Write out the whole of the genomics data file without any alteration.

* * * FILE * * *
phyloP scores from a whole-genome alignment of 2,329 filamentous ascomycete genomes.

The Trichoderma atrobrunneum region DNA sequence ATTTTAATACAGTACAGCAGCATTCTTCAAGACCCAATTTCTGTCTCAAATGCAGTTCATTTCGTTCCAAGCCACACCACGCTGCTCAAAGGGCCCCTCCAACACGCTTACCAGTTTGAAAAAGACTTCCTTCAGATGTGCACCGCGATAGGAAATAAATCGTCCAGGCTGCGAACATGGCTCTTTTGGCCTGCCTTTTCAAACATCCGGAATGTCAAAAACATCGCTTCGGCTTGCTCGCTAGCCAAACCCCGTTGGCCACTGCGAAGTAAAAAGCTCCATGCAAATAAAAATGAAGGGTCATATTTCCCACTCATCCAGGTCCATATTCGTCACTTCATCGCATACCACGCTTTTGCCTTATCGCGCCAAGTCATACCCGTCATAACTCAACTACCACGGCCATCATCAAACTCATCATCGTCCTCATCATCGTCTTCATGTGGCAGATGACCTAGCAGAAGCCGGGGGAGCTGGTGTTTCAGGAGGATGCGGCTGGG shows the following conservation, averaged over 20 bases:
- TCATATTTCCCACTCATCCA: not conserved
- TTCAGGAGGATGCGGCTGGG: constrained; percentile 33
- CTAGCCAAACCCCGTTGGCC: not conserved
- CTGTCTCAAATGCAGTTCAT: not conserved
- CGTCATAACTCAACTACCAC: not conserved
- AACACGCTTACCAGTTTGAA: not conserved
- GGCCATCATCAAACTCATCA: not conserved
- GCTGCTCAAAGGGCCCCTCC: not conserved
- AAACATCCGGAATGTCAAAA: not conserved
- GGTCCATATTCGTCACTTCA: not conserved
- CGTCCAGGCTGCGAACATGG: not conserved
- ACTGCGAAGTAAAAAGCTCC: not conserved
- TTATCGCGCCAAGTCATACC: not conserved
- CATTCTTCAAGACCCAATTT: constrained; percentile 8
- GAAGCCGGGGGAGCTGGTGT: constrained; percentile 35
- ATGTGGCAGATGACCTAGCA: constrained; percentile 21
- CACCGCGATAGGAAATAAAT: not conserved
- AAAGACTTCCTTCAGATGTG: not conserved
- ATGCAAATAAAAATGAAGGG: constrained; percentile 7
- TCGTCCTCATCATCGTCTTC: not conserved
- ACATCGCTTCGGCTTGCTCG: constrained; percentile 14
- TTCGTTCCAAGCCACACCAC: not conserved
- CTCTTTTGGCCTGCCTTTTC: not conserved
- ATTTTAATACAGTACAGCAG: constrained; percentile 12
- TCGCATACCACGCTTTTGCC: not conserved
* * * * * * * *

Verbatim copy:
phyloP scores from a whole-genome alignment of 2,329 filamentous ascomycete genomes.

The Trichoderma atrobrunneum region DNA sequence ATTTTAATACAGTACAGCAGCATTCTTCAAGACCCAATTTCTGTCTCAAATGCAGTTCATTTCGTTCCAAGCCACACCACGCTGCTCAAAGGGCCCCTCCAACACGCTTACCAGTTTGAAAAAGACTTCCTTCAGATGTGCACCGCGATAGGAAATAAATCGTCCAGGCTGCGAACATGGCTCTTTTGGCCTGCCTTTTCAAACATCCGGAATGTCAAAAACATCGCTTCGGCTTGCTCGCTAGCCAAACCCCGTTGGCCACTGCGAAGTAAAAAGCTCCATGCAAATAAAAATGAAGGGTCATATTTCCCACTCATCCAGGTCCATATTCGTCACTTCATCGCATACCACGCTTTTGCCTTATCGCGCCAAGTCATACCCGTCATAACTCAACTACCACGGCCATCATCAAACTCATCATCGTCCTCATCATCGTCTTCATGTGGCAGATGACCTAGCAGAAGCCGGGGGAGCTGGTGTTTCAGGAGGATGCGGCTGGG shows the following conservation, averaged over 20 bases:
- TCATATTTCCCACTCATCCA: not conserved
- TTCAGGAGGATGCGGCTGGG: constrained; percentile 33
- CTAGCCAAACCCCGTTGGCC: not conserved
- CTGTCTCAAATGCAGTTCAT: not conserved
- CGTCATAACTCAACTACCAC: not conserved
- AACACGCTTACCAGTTTGAA: not conserved
- GGCCATCATCAAACTCATCA: not conserved
- GCTGCTCAAAGGGCCCCTCC: not conserved
- AAACATCCGGAATGTCAAAA: not conserved
- GGTCCATATTCGTCACTTCA: not conserved
- CGTCCAGGCTGCGAACATGG: not conserved
- ACTGCGAAGTAAAAAGCTCC: not conserved
- TTATCGCGCCAAGTCATACC: not conserved
- CATTCTTCAAGACCCAATTT: constrained; percentile 8
- GAAGCCGGGGGAGCTGGTGT: constrained; percentile 35
- ATGTGGCAGATGACCTAGCA: constrained; percentile 21
- CACCGCGATAGGAAATAAAT: not conserved
- AAAGACTTCCTTCAGATGTG: not conserved
- ATGCAAATAAAAATGAAGGG: constrained; percentile 7
- TCGTCCTCATCATCGTCTTC: not conserved
- ACATCGCTTCGGCTTGCTCG: constrained; percentile 14
- TTCGTTCCAAGCCACACCAC: not conserved
- CTCTTTTGGCCTGCCTTTTC: not conserved
- ATTTTAATACAGTACAGCAG: constrained; percentile 12
- TCGCATACCACGCTTTTGCC: not conserved